64. Health factor: DIET. I am on a seafood DIET: I see food and then eat it

65. 31-Down, e.g.: Abbr.: NCO. Non-Commissioned Officer. An example of this is: (31-Down. Rank above cpl.) SGT.

66. Meter creators: POETS. A CSO to OwenKL, Misty, WC, Old Man Keith and sometimes, Moe

67. Jacuzzi effect: EDDY. As in a whirlpool; a Jacuzzi effect is also helpful when you’re 44-Across

68. Remote inserts: AAS. As in “double-A” batteries; though many of ours require AAAS

1. What a “V” symbol means in violin music: UPBOW. I had to look this one UP. Violin lounge dot com says this: “Up bow is indicated by the V marks above the notes in the second picture. The V looks a bit like the tip of your bow. The up bow movement goes from tip to frog. Just as the down bow mark, this doesn’t tell you something about the bow division”

2. Type of optical telescope: REFRACTOR. This:

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3. Mouse activities: LEFT CLICKS. First ever usage of this in a crossword puzzle! And I’m guessing that JW didn’t use this as a “themer”, because no one ever has heard of the phrase: LEFT CLIS

4. One whistling often: REF. I was thinking of a tea kettle so POT went in first. Clever mis-direction

5. First president to live in the White House: ADAMS. Pretty easy to suss as WASHINGTON or JEFFERSON had too many letters

6. “… a tale told by an __ … “: Macbeth: IDIOT. Filled with perps, so I didn’t have to cheat on this one. If memory serves, JW likes to throw a Shakespeare quote into his CLUEs

7. Caterpillar, say: LARVA. Another no-brainer

8. Immunization letters: DPT. Diphtheria Pertussis and Tetanus. An immunization given to babies, I believe. WebMD describes it as: “Tdap is a combination vaccine that protects against three potentially life-threatening bacterial diseases: tetanus, diphtheria, and pertussis (whooping cough). Td is a booster vaccine for tetanus and diphtheria. It does not protect against pertussis. Tetanus enters the body through a wound or cut”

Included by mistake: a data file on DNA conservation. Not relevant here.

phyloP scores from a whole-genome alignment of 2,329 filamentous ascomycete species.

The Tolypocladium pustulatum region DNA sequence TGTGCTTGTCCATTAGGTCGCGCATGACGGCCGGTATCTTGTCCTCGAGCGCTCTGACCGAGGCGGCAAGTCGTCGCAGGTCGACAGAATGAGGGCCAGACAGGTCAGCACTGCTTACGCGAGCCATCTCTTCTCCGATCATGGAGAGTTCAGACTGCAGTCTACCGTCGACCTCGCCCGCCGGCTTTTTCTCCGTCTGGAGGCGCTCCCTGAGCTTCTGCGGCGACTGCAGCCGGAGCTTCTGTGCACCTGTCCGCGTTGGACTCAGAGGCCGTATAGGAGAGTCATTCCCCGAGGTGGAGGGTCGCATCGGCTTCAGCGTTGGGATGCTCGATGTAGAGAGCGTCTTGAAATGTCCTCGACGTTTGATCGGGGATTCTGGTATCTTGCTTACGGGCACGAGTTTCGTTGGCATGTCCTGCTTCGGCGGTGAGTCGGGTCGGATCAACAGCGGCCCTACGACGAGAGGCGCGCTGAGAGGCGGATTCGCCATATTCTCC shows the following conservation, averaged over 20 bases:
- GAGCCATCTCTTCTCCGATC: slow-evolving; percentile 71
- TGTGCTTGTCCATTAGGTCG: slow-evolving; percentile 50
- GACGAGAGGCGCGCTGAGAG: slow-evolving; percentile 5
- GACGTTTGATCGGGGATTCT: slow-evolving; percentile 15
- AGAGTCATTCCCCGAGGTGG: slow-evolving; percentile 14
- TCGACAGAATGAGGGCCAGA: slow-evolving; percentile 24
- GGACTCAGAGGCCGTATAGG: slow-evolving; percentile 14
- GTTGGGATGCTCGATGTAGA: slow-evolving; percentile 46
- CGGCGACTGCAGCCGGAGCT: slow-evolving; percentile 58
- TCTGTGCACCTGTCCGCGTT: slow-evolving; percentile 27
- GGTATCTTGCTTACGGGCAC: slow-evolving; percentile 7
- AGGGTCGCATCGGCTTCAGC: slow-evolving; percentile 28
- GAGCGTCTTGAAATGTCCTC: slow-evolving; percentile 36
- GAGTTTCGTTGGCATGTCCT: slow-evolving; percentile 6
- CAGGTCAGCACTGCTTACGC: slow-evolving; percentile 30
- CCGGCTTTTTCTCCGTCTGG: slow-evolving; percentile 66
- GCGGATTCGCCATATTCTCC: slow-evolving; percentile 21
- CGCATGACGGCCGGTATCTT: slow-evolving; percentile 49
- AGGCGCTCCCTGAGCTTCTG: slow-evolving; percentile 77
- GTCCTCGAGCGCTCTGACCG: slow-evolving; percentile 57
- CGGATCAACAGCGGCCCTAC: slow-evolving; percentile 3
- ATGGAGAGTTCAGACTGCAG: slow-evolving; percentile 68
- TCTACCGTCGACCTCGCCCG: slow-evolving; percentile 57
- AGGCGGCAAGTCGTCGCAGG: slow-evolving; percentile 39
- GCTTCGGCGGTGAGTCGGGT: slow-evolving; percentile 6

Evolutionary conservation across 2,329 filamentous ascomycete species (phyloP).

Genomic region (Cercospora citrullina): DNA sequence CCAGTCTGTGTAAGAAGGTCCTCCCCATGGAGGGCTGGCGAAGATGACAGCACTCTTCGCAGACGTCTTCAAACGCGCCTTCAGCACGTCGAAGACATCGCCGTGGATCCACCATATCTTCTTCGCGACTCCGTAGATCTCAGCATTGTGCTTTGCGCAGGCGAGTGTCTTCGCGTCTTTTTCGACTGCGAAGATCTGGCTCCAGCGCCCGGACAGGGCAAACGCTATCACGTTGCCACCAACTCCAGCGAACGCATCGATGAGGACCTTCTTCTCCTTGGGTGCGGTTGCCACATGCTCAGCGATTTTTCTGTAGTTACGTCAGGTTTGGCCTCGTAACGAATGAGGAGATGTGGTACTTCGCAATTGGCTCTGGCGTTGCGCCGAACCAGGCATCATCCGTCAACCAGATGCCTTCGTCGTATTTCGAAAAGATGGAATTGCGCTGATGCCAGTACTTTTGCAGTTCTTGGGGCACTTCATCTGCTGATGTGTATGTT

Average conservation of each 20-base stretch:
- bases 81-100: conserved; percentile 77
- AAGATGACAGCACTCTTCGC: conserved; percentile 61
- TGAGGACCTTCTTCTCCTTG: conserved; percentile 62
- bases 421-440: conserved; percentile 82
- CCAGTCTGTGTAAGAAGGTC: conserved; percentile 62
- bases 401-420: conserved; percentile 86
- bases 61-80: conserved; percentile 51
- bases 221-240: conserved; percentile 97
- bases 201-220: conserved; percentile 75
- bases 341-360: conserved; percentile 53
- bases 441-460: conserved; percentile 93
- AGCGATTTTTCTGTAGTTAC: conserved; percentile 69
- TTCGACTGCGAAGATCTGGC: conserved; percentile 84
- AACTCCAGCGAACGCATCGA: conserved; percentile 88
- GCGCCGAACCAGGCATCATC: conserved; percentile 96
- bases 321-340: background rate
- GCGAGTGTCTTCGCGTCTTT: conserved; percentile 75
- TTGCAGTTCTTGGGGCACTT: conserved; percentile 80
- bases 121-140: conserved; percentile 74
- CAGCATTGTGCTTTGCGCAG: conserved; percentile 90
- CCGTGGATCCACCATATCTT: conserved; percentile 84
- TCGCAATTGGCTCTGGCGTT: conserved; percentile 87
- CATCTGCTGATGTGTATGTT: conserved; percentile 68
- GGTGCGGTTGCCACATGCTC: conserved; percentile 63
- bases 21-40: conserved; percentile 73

9. Good thinking: REASON. I like to think that this has its roots in mathematics

10. Grasped by few: ARCANE. As I progress toward the age of 70, I may someday choose a homophonic combination of words to describe this CLUE: OUR CANE

11. User-edited site: WIKI. WIKIpedia has been bugging me the past few days to give them a donation

12. Hang loosely: LOLL. An abbreviation of LOLLygag, perhaps?

16. Paris’ Pont __ Arts: DES. Frawnch – filled in with perps, once again

19. Still: YET. Oxford Languages shows that the word “YET” is becoming popular again as an adverb or conjunction

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21. Keep from scoring: SKUNK. Any cribbage players out there? The term “SKUNK” in cribbage means to hold your opponent to fewer than 90 points (121 points = “game”), and is worth two pegs in the scoring of games won. Ms Margaret and I play this game often. Neither of us wants/likes to be SKUNKed

25. Hairy legend: YETI.

Snowman may be a myth, and
YETI still exists (to some)

26. Summertime treat: ICES. ICEE also fit. As did the rapper, ICE T

29. Figure in many devotional paintings: THE MADONNA. Giovanni’s rendition:

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30. Reagan-era mil. program: SDI. Strategic Defense Initiative